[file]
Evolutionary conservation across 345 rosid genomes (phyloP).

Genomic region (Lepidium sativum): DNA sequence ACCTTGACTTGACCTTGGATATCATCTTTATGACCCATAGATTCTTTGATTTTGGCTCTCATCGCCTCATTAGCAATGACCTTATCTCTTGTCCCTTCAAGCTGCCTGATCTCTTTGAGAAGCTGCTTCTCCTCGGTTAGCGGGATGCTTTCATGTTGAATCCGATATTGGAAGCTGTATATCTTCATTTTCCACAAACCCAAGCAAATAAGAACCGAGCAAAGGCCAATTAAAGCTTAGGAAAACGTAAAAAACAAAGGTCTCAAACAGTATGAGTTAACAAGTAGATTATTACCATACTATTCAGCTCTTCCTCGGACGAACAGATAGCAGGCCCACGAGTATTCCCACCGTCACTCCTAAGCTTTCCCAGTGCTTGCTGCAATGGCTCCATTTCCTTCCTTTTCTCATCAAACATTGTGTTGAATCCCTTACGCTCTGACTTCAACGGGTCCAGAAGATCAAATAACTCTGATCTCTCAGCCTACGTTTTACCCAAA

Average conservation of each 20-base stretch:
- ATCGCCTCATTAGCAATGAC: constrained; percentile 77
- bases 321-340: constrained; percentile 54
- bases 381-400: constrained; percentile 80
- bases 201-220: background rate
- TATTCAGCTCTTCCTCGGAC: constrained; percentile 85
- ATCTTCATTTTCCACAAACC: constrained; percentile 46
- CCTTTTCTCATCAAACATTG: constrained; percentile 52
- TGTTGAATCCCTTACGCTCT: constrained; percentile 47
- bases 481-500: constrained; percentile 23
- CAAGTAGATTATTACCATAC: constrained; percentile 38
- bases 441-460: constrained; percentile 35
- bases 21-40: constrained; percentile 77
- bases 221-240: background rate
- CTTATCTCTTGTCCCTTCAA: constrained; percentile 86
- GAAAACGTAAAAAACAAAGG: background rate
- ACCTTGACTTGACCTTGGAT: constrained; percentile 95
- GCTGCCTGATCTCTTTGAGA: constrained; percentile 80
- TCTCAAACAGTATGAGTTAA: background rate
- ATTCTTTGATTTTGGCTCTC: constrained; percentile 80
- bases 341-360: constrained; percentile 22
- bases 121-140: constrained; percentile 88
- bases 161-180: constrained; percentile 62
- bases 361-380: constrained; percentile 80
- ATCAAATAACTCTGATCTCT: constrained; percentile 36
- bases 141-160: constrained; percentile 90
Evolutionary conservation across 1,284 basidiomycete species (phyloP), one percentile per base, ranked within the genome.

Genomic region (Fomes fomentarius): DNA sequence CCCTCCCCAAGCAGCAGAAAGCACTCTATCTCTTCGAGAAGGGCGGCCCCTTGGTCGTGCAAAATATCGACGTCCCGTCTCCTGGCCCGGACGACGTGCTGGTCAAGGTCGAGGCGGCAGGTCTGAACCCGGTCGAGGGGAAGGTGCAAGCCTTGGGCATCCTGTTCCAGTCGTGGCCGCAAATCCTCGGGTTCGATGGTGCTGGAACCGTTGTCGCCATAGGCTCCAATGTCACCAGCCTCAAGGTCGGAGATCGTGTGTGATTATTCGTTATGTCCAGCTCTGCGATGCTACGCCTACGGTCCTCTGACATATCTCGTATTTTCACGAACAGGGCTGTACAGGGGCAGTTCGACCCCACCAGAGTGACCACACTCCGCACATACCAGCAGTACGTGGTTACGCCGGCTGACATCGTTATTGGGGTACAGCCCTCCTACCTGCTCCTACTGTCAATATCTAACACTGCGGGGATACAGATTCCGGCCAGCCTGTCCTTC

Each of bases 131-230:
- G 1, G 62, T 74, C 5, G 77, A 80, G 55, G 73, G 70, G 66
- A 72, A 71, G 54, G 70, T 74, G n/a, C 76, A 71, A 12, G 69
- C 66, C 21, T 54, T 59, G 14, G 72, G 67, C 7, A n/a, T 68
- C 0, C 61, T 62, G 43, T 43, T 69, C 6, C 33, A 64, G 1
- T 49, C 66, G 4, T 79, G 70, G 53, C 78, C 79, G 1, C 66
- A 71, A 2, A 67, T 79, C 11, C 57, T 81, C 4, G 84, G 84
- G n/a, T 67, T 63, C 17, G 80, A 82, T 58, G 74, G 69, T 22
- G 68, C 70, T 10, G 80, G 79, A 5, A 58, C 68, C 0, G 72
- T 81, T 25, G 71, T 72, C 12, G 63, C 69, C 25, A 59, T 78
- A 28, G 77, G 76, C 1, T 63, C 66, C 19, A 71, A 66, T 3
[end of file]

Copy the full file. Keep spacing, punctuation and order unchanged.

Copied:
Evolutionary conservation across 345 rosid genomes (phyloP).

Genomic region (Lepidium sativum): DNA sequence ACCTTGACTTGACCTTGGATATCATCTTTATGACCCATAGATTCTTTGATTTTGGCTCTCATCGCCTCATTAGCAATGACCTTATCTCTTGTCCCTTCAAGCTGCCTGATCTCTTTGAGAAGCTGCTTCTCCTCGGTTAGCGGGATGCTTTCATGTTGAATCCGATATTGGAAGCTGTATATCTTCATTTTCCACAAACCCAAGCAAATAAGAACCGAGCAAAGGCCAATTAAAGCTTAGGAAAACGTAAAAAACAAAGGTCTCAAACAGTATGAGTTAACAAGTAGATTATTACCATACTATTCAGCTCTTCCTCGGACGAACAGATAGCAGGCCCACGAGTATTCCCACCGTCACTCCTAAGCTTTCCCAGTGCTTGCTGCAATGGCTCCATTTCCTTCCTTTTCTCATCAAACATTGTGTTGAATCCCTTACGCTCTGACTTCAACGGGTCCAGAAGATCAAATAACTCTGATCTCTCAGCCTACGTTTTACCCAAA

Average conservation of each 20-base stretch:
- ATCGCCTCATTAGCAATGAC: constrained; percentile 77
- bases 321-340: constrained; percentile 54
- bases 381-400: constrained; percentile 80
- bases 201-220: background rate
- TATTCAGCTCTTCCTCGGAC: constrained; percentile 85
- ATCTTCATTTTCCACAAACC: constrained; percentile 46
- CCTTTTCTCATCAAACATTG: constrained; percentile 52
- TGTTGAATCCCTTACGCTCT: constrained; percentile 47
- bases 481-500: constrained; percentile 23
- CAAGTAGATTATTACCATAC: constrained; percentile 38
- bases 441-460: constrained; percentile 35
- bases 21-40: constrained; percentile 77
- bases 221-240: background rate
- CTTATCTCTTGTCCCTTCAA: constrained; percentile 86
- GAAAACGTAAAAAACAAAGG: background rate
- ACCTTGACTTGACCTTGGAT: constrained; percentile 95
- GCTGCCTGATCTCTTTGAGA: constrained; percentile 80
- TCTCAAACAGTATGAGTTAA: background rate
- ATTCTTTGATTTTGGCTCTC: constrained; percentile 80
- bases 341-360: constrained; percentile 22
- bases 121-140: constrained; percentile 88
- bases 161-180: constrained; percentile 62
- bases 361-380: constrained; percentile 80
- ATCAAATAACTCTGATCTCT: constrained; percentile 36
- bases 141-160: constrained; percentile 90
Evolutionary conservation across 1,284 basidiomycete species (phyloP), one percentile per base, ranked within the genome.

Genomic region (Fomes fomentarius): DNA sequence CCCTCCCCAAGCAGCAGAAAGCACTCTATCTCTTCGAGAAGGGCGGCCCCTTGGTCGTGCAAAATATCGACGTCCCGTCTCCTGGCCCGGACGACGTGCTGGTCAAGGTCGAGGCGGCAGGTCTGAACCCGGTCGAGGGGAAGGTGCAAGCCTTGGGCATCCTGTTCCAGTCGTGGCCGCAAATCCTCGGGTTCGATGGTGCTGGAACCGTTGTCGCCATAGGCTCCAATGTCACCAGCCTCAAGGTCGGAGATCGTGTGTGATTATTCGTTATGTCCAGCTCTGCGATGCTACGCCTACGGTCCTCTGACATATCTCGTATTTTCACGAACAGGGCTGTACAGGGGCAGTTCGACCCCACCAGAGTGACCACACTCCGCACATACCAGCAGTACGTGGTTACGCCGGCTGACATCGTTATTGGGGTACAGCCCTCCTACCTGCTCCTACTGTCAATATCTAACACTGCGGGGATACAGATTCCGGCCAGCCTGTCCTTC

Each of bases 131-230:
- G 1, G 62, T 74, C 5, G 77, A 80, G 55, G 73, G 70, G 66
- A 72, A 71, G 54, G 70, T 74, G n/a, C 76, A 71, A 12, G 69
- C 66, C 21, T 54, T 59, G 14, G 72, G 67, C 7, A n/a, T 68
- C 0, C 61, T 62, G 43, T 43, T 69, C 6, C 33, A 64, G 1
- T 49, C 66, G 4, T 79, G 70, G 53, C 78, C 79, G 1, C 66
- A 71, A 2, A 67, T 79, C 11, C 57, T 81, C 4, G 84, G 84
- G n/a, T 67, T 63, C 17, G 80, A 82, T 58, G 74, G 69, T 22
- G 68, C 70, T 10, G 80, G 79, A 5, A 58, C 68, C 0, G 72
- T 81, T 25, G 71, T 72, C 12, G 63, C 69, C 25, A 59, T 78
- A 28, G 77, G 76, C 1, T 63, C 66, C 19, A 71, A 66, T 3